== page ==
This is a lesson based around authentic texts from the eHarmony website. It is aimed at adult pre-intermediate level plus, but these texts are full of rich language so it would ideally suit intermediate level students.
· Share personal experiences and attitudes towards online dating
· Identify key features of an online dating profile
· Create a short online dating profile for yourself or a friend
· Evaluate the effectiveness of other online profiles (more…)
Another ‘how to become a materials writer’ article has popped up – Kirsten Holt’s article for ETPro offers some more good advice for budding writers. Every time I read one of these posts I’m itching to chip in. I really want to help others get into materials writing. My advice is always the same:
It’s easier than you think.
As with most things, it requires effort at first (unless you’re lucky!).
There is something missing from lots of the advice already out there.
It’s been quite a good year on the writing front. Balancing writing with full-time teaching is tough, but the rewards are great! It’s only three weeks until our xmas holidays so I’m calling this the end of my writing year. Here were my highs and lows.
As Rachael says, comprehension questions have their place but they also have their limitations. Tasks that develop meaning-building skills, which you could use alongside/instead of comprehension questions, encourage learners to engage with a text in a deeper and more personalized way. They also give teachers a better insight into how their learners process information in a text. This can highlight learner strengths or areas for development, hence inform practice.
Part of my remit as the co-author of Startup Level 8 (Pearson) was to create the reading skills lessons for each unit. The publisher had prioritized these meaning-building tasks at higher levels (this was C1+). They still wanted comprehension questions, but meaning-building tasks were the main focus.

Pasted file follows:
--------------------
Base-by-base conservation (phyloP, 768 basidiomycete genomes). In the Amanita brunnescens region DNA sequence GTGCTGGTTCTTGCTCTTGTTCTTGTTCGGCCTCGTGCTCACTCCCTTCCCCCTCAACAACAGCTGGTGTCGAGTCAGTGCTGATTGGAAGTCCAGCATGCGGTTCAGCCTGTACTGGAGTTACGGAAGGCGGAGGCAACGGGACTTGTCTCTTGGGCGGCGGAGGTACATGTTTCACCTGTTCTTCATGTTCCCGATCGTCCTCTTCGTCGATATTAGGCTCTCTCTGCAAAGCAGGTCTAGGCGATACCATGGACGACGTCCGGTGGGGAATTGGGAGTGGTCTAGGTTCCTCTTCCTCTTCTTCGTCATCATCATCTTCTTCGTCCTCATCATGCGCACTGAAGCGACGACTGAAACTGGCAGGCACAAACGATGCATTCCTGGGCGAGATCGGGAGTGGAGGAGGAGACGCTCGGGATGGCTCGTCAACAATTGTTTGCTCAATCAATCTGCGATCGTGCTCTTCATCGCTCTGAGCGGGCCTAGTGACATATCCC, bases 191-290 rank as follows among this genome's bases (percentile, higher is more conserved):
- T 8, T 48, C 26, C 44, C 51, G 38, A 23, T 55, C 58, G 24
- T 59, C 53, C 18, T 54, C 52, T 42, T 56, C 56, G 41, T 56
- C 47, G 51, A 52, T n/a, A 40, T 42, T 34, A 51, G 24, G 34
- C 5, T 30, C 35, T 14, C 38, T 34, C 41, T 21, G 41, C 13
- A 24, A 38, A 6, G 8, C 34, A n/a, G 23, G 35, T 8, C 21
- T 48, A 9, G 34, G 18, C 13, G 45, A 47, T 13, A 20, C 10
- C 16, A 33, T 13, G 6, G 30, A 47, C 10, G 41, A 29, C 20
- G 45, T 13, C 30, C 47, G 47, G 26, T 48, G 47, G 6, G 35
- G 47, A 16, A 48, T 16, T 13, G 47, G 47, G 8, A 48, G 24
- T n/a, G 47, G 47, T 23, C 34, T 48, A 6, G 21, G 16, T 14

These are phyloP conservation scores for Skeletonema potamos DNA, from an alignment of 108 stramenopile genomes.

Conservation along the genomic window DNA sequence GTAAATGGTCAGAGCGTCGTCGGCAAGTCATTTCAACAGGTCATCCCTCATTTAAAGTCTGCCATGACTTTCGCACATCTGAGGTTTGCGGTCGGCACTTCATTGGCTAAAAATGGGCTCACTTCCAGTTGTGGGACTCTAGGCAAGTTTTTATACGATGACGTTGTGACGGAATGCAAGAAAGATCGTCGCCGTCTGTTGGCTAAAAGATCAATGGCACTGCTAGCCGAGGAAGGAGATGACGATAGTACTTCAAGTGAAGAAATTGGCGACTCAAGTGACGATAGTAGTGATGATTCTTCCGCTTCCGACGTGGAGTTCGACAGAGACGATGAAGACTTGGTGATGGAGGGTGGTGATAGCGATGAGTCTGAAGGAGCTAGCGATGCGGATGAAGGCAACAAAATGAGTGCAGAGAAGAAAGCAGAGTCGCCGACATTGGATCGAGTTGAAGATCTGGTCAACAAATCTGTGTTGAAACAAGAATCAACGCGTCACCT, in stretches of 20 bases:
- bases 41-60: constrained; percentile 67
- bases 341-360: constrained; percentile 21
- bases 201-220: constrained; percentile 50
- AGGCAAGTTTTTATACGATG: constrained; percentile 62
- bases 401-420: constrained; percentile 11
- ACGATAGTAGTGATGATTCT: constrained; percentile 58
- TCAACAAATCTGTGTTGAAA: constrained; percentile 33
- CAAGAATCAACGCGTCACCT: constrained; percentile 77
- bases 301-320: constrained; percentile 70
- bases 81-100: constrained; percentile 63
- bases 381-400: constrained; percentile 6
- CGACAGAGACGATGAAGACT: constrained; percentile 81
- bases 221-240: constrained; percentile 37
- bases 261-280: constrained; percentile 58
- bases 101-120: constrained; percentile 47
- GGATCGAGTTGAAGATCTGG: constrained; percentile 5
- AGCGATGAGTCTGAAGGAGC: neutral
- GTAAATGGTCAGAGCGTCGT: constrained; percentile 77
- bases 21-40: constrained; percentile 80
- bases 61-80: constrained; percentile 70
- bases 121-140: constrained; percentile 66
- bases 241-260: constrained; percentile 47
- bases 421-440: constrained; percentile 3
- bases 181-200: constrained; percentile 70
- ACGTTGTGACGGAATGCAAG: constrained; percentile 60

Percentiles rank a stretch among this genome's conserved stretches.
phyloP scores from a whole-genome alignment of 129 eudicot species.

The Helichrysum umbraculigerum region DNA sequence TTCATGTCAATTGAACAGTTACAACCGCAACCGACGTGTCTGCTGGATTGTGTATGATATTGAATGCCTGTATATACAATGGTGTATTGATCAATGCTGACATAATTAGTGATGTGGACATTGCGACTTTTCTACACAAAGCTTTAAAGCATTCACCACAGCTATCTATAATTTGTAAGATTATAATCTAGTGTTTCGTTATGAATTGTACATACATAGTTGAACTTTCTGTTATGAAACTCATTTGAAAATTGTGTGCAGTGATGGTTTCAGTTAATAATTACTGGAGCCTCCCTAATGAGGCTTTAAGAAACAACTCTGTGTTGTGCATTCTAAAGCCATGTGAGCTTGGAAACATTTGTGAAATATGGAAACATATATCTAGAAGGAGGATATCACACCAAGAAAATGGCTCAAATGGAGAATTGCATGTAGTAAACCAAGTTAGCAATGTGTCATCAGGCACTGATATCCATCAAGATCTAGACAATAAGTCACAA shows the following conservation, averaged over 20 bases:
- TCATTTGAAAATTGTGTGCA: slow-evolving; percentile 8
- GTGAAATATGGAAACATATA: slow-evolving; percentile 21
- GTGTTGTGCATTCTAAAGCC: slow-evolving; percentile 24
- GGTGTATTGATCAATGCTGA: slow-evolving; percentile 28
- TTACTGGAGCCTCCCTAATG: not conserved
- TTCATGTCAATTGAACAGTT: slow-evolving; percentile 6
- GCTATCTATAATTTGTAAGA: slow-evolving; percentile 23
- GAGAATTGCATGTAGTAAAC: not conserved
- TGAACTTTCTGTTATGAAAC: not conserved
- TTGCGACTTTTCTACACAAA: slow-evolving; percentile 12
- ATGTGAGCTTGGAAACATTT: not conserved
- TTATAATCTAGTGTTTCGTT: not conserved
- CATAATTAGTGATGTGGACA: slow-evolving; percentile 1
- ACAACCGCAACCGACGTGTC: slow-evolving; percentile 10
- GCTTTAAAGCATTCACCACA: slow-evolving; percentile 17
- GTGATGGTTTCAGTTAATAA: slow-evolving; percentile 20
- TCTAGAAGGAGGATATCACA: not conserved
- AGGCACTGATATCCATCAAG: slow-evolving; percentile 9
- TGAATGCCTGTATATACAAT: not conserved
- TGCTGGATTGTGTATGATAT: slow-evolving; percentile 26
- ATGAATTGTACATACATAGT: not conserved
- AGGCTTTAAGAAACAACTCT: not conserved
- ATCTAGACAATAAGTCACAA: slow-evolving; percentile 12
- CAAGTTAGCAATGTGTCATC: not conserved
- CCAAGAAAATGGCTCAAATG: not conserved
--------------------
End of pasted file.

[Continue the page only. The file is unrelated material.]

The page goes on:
I don’t know what the trends are. No facts here. Just my opinion. I’m interested – do you agree/disagree/take offence/think these are pointlessly general statements/etc? Please comment!
Key markets for most publishers seem to be China, Mexico, Turkey and Brazil.
In most cases, print still rules…
… apart from in China, where everyone is obsessed with adapting coursebooks for a ‘virtual market’.
Primary publishers don’t seem to fully trust a CLIL-based approach (to be highly profitable, I mean). They like to cater for more traditional (grammar/typical vocab) approaches in their range too, and the success of CLIL-based resources hinges on teacher training, which may mean more investment for publishers.
Wait. Just thinking more about that last point… (more…)
This is a completely imaginary conversation. No characters in the convo are based on real people – I’m just bored and imagining conversations I might have with editors…
Editor: We need to get all the listening texts finalised by early next week, as we’ll be in the studio on Wednesday and Thursday.
Me: Okay. Two full days in the studio. Sounds busy. I guess there’s a lot to record.
Editor: Yeah. It’s always a rigmarole booking studio time, making sure everything is ready and all that. Luckily, the two voice actors we used for the previous levels were both available again, so that saves some hassle.